Words by Samaya Borom
The father of Indian filmmaker Pan Nalin was too sick to take the journey to the Kumbh Mela, a 55 day long religious festival in Northern India. In replacing his father on this journey to retrieve the holy waters, Nalin filmed a documentary about some of the characters that attended the festival.
The festival Kumbh Mela takes place every 12 years where the Ganges, Yamunu and Saraswati rivers converge. Historically, it is said to be the place where a drop of nectar from the kumbh (a pitcher) fell after the sea was churned by Gods, and is thus considered to be a most sacred place to all Hindus. With an estimated attendance rate of 100 million pilgrims, it is easily one of India’s largest religious festivals and pilgrims and holy men come from all over India to attend it.
Nalin provides a glimpse into the personal lives of festival goers, teasing out their reasons for attending the festival but also allowing them the space to present their personality. One big personality in the documentary is ten year old run-away Kishan Tiwari, whose early tales of orphanhood and as a gangster wannabe are overshadowed by his increasing desire to become a Sadhu. Sadhus are key festival attendees, with vast areas of the festival set aside for different Sadhu sects. The set-up is much like exhibitors at festivals or trade shows, where each is vying for business from visiting patrons.
An equally interesting character is Hath Yogi Baba and his baby Bajrangi, who are not set up in an elaborate camp but rather seem to dwell on the fringes of the festival. Yogi Baba is a yogic master and has adopted Bajrangi after finding him abandoned as a three week old baby on the streets. His story is unique in that Sadhus are meant to renounce the world. However, upon finding Bajrangi, he takes it upon himself to ensure that he looks after the child. It’s an interesting insight into how events can forever alter the trajectory of a person’s life.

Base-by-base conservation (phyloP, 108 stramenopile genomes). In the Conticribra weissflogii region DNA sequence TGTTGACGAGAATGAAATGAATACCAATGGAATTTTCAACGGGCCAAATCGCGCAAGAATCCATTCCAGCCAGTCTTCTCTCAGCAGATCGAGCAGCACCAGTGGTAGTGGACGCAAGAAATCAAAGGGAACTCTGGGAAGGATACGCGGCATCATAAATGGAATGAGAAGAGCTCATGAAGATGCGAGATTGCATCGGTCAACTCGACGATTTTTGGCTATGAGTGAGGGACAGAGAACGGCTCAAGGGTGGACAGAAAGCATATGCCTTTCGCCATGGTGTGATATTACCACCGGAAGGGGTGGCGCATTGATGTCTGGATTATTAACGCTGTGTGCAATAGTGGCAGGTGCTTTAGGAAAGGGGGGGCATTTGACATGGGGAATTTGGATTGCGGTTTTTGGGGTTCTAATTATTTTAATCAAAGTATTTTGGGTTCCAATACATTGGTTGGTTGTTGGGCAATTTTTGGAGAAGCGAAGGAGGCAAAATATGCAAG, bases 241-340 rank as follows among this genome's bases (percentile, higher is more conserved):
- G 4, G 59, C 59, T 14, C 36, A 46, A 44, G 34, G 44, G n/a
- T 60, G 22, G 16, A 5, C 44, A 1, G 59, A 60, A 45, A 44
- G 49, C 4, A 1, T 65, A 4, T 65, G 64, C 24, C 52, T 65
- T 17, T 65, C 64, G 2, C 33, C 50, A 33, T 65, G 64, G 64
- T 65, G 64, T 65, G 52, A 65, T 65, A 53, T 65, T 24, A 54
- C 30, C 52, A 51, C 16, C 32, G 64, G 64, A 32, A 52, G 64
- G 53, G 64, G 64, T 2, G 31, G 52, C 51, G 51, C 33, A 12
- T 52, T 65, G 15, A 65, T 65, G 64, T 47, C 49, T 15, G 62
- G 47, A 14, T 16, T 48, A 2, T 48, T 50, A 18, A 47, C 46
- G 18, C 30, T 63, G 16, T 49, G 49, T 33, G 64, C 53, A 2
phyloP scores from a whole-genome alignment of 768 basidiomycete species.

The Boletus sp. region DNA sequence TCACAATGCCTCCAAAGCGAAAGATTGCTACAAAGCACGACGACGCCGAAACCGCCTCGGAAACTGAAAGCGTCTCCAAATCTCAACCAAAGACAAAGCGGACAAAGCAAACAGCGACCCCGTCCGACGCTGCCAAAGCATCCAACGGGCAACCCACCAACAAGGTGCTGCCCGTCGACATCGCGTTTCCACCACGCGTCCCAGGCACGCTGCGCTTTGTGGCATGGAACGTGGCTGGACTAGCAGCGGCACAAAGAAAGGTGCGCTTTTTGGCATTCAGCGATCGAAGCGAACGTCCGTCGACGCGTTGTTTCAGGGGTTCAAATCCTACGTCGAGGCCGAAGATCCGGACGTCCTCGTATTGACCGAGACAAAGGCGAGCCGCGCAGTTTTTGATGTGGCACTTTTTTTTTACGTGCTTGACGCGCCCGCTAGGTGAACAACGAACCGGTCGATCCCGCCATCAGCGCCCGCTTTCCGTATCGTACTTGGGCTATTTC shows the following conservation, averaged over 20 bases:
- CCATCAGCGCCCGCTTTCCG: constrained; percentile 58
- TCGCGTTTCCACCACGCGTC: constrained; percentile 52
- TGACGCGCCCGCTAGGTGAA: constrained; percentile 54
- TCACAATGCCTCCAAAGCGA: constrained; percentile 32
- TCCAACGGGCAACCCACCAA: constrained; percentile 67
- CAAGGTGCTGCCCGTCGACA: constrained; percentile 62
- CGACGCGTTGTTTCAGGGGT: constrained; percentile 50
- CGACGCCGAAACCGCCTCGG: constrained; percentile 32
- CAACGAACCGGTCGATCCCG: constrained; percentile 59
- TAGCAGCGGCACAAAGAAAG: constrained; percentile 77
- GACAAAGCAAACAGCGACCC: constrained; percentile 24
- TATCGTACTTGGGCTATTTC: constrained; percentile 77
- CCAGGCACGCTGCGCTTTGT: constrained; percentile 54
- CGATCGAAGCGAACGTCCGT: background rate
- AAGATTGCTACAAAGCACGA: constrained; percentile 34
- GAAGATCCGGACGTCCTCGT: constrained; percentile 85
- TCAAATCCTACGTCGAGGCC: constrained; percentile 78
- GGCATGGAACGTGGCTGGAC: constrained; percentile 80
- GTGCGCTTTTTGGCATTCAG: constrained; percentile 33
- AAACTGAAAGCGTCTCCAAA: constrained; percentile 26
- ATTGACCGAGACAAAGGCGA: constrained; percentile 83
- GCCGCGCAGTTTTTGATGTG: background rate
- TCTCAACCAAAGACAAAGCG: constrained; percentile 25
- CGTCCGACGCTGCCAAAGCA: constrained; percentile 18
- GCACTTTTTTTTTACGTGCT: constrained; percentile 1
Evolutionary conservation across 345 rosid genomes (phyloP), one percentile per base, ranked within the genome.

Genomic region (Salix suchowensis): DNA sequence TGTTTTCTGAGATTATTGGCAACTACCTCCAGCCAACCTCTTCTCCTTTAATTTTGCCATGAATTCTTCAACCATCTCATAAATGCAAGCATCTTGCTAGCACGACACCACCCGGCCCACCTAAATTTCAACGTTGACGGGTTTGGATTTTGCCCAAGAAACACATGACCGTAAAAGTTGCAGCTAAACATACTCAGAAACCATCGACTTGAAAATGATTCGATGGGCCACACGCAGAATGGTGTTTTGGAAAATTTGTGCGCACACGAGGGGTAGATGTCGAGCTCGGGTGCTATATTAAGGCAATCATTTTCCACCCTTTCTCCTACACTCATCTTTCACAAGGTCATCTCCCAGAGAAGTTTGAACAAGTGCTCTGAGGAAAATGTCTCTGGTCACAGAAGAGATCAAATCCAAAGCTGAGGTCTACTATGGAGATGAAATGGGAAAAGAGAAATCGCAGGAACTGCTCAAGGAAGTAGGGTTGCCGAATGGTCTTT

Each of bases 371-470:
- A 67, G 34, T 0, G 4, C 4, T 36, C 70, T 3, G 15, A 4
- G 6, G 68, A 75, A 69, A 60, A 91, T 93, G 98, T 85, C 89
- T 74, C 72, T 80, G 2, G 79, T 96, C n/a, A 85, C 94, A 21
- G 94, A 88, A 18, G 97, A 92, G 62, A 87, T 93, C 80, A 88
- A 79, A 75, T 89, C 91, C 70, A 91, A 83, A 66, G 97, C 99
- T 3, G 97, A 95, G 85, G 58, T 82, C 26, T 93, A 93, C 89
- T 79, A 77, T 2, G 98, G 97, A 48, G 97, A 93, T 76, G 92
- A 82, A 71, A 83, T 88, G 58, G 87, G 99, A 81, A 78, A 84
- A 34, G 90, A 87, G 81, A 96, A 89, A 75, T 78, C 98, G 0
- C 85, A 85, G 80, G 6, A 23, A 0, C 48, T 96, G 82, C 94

As Kumbh Mela stretches across a vast area it has local police and military patrols as well as coordinated lost and found centres. Huge boxes of papers with names and addresses of missing people fill the corners of the rooms. People wait anxiously inside the centres to be picked up by family members and hope that they haven’t returned back to remote villagers in the hope that their loved ones had already returned before them. The presence of police and military, as well as the centres, is important as people trafficking occurs during the festival. Children and young adults are often kidnapped for a mere $400 and their organs siphoned off for transplant operations.
Nalin follows a couple who frantically search for their child fearing kidnappers when they are unable to locate him at nearby shelters. It presents a disturbing dark side to the religious festival but one that is to be somewhat expected when such a huge amount of people converge together in a confined space. Organised crime doesn’t recognise religious piety and the kidnapping fears are well founded during the festival.
Kumbh Mela is a visual feast for those interested in India and Nalin captures the spectacle of the festival and the people that attend it beautifully. It will leave you wondering how the characters have fared post-festival and whether Nalin intends to do a follow up in twelve years. If he does, it will certainly be one of the to-watch list.